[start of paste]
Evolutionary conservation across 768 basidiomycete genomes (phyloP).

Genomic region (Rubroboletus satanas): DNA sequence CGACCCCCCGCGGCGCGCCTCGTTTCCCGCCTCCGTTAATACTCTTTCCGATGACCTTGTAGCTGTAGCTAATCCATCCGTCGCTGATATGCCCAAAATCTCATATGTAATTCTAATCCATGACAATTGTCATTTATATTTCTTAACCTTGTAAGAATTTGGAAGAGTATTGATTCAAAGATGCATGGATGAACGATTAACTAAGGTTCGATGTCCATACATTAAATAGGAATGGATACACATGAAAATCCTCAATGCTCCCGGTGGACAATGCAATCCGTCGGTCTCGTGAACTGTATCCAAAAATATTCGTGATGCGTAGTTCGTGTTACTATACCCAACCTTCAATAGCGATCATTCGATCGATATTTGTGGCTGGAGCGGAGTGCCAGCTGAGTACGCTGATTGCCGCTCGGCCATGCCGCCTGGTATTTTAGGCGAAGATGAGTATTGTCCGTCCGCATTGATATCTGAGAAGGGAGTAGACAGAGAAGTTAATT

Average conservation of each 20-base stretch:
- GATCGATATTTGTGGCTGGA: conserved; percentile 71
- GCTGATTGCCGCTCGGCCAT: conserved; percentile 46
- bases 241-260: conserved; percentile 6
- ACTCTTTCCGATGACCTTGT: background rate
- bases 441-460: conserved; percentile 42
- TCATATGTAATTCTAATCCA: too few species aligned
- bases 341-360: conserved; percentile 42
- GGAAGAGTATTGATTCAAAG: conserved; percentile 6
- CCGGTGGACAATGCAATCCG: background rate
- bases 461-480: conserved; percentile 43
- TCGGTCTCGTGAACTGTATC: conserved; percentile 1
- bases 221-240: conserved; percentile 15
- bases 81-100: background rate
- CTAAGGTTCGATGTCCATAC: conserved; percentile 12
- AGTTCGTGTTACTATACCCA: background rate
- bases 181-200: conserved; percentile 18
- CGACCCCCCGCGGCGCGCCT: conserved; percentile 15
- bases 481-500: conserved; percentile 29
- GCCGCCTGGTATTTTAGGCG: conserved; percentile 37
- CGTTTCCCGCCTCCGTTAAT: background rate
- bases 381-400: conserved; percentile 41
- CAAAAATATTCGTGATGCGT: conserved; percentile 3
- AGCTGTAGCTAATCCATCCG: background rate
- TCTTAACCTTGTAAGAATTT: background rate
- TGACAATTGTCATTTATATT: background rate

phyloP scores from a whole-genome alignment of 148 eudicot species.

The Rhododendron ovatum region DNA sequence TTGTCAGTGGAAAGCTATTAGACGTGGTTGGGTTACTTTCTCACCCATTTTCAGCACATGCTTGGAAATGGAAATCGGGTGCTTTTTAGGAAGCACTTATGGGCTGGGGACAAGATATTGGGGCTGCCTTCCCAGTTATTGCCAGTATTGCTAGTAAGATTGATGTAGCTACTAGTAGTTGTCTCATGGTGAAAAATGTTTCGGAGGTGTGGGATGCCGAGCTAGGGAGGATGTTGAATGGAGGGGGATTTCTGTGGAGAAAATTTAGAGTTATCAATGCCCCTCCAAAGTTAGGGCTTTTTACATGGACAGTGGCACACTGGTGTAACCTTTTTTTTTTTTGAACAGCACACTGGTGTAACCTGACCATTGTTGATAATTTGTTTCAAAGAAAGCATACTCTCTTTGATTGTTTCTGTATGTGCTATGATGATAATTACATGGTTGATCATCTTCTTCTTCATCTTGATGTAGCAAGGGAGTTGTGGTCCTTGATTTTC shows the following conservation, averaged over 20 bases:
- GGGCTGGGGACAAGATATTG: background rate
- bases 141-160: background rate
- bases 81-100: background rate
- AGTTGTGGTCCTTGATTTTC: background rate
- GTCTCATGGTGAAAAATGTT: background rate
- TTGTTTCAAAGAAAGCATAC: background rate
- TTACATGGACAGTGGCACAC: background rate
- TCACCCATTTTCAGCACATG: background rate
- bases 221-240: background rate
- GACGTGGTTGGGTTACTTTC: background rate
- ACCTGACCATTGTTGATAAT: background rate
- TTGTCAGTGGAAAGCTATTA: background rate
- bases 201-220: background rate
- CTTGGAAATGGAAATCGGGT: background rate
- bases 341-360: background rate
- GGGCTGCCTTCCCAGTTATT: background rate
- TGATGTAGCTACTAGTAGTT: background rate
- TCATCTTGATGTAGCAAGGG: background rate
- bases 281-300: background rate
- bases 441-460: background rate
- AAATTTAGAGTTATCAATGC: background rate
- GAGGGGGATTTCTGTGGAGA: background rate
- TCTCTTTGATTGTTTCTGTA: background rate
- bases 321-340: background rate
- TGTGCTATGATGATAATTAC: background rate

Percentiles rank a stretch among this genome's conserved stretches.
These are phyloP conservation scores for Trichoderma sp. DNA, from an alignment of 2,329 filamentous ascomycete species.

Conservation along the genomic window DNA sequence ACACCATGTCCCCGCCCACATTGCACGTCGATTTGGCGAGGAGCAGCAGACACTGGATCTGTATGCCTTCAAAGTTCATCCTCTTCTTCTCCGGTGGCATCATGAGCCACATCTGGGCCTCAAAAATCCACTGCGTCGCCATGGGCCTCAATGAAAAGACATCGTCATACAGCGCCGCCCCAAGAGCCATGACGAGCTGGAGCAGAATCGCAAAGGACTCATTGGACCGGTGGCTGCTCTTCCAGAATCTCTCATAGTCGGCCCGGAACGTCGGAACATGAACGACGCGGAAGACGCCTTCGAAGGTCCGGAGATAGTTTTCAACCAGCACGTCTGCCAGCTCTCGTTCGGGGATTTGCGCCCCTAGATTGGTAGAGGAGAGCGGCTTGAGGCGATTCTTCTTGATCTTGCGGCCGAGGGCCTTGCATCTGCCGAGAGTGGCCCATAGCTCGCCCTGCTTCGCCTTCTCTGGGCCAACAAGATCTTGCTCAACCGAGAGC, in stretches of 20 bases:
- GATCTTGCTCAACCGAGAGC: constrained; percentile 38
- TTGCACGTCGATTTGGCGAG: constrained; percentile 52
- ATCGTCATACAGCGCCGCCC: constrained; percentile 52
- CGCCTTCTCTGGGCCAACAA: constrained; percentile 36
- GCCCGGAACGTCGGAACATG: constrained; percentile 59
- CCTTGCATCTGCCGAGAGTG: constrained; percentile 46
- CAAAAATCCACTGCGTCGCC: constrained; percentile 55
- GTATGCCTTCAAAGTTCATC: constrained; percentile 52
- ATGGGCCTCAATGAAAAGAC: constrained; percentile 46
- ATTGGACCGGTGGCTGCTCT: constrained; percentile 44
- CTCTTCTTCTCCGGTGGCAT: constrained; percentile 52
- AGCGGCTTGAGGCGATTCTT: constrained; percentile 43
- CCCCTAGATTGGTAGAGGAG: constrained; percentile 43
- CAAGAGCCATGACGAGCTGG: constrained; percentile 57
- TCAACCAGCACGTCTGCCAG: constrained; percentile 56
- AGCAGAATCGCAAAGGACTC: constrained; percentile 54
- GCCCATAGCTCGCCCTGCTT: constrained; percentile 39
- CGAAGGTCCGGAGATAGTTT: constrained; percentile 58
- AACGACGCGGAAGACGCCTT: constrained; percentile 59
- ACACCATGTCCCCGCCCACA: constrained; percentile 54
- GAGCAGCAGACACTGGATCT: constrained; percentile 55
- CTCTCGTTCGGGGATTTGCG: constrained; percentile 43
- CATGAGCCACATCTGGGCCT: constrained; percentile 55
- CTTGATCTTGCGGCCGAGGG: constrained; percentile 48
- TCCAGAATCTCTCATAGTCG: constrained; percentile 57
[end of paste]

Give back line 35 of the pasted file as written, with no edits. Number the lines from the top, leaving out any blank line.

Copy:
- GTCTCATGGTGAAAAATGTT: background rate